[ by Charles Cameron — I do believe this will be a new series ]
Intelligence, obviously, can mean something along the lines of bright thinking, but also that which is gathered, usually from the extremities of empire or the most hidden of an opponent’s or ally’s secret secrets — but for my purposes here it means the frst of these (the “intelligent” of my title) as applied in the mind of military, analytic or civilian leadership to the second (my title’s “intelligence” by which I mean “intel”).
David Barno and Nora Bensahel, Six Ways to Fix the Army’s Culture:
The Army should also reinstate the requirement for every career officer to develop skills in two specialties, rather than to focus narrowly on one. This would produce officers with a much broader range of talents, who would be educated and then employed effectively across more than one skill to support the Army’s disparate needs. These measures would help rising Army leaders think more creatively about the wide range of challenges facing the Army and contribute more effectively at the strategic level within the Department of Defense or the wider interagency arena.
I’d like to make this more explicit. Not only does the development of skills in two specialties mean that an officer can handle two dofferent kinds of problem set with greater assurance, it also and specfically opens the possibility of cross-fertilization between the two disciplines, in those places where they overlap not on the surface level but at the level of analogy and pattern.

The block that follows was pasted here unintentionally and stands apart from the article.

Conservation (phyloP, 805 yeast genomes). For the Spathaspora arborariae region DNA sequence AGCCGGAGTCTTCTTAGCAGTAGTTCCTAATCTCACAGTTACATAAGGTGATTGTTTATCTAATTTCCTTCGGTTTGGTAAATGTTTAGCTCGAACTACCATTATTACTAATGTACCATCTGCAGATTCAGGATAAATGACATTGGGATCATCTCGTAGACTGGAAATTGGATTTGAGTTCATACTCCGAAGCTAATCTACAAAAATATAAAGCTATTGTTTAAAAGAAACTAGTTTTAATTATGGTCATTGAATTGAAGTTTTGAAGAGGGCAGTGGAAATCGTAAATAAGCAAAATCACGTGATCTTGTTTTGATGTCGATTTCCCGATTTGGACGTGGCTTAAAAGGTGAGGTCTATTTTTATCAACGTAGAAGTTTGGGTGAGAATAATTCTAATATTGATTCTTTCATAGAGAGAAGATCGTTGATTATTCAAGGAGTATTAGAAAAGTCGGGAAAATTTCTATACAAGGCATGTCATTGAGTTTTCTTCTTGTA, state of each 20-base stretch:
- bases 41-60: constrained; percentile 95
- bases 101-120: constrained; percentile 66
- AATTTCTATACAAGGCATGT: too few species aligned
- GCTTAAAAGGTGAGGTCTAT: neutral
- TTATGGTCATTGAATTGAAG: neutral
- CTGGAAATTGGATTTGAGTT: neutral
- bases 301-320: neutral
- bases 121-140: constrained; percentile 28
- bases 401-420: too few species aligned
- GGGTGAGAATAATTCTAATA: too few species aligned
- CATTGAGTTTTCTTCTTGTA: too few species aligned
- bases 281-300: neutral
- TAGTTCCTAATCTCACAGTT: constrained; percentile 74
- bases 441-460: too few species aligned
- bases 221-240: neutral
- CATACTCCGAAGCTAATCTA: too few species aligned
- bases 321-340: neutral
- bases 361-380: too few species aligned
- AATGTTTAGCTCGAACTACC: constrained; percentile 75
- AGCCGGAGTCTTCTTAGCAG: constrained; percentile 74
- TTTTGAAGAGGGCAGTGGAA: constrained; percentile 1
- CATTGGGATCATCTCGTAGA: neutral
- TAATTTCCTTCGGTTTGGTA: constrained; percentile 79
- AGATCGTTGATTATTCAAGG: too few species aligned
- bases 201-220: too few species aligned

When Barno and Bensahel say the development of skills in two specialties “would help rising Army leaders think more creatively” it’s not just that they’d be better informed and brighter than they would be with only one such skill, and it’s not just that they could handle issues involving the overlap between specialties (and I actually don’t just mean military specialties like “Transportation officer (88A)” and “Chemical, Biological, Radiological and Nuclear officer (74A)” but also realms like cutural anthropology, topology, systems dynamics, art history), it’s that analogies would leap to mind showing that allow insights from one realm, discipline, silo or specialty to illuminate another. As shown in Arthur Koestler‘s image in The Act of Creation, which I never tire of posting:
Hey, I’ll follow up immediately with related commentary — on a quote from the eccentric, brilliant mind of a British fellow, Geoffrey Pyke, recently memorialized in Henry Hemming‘s book, The Ingenious Mr. Pyke: Inventor, Fugitive, Spy.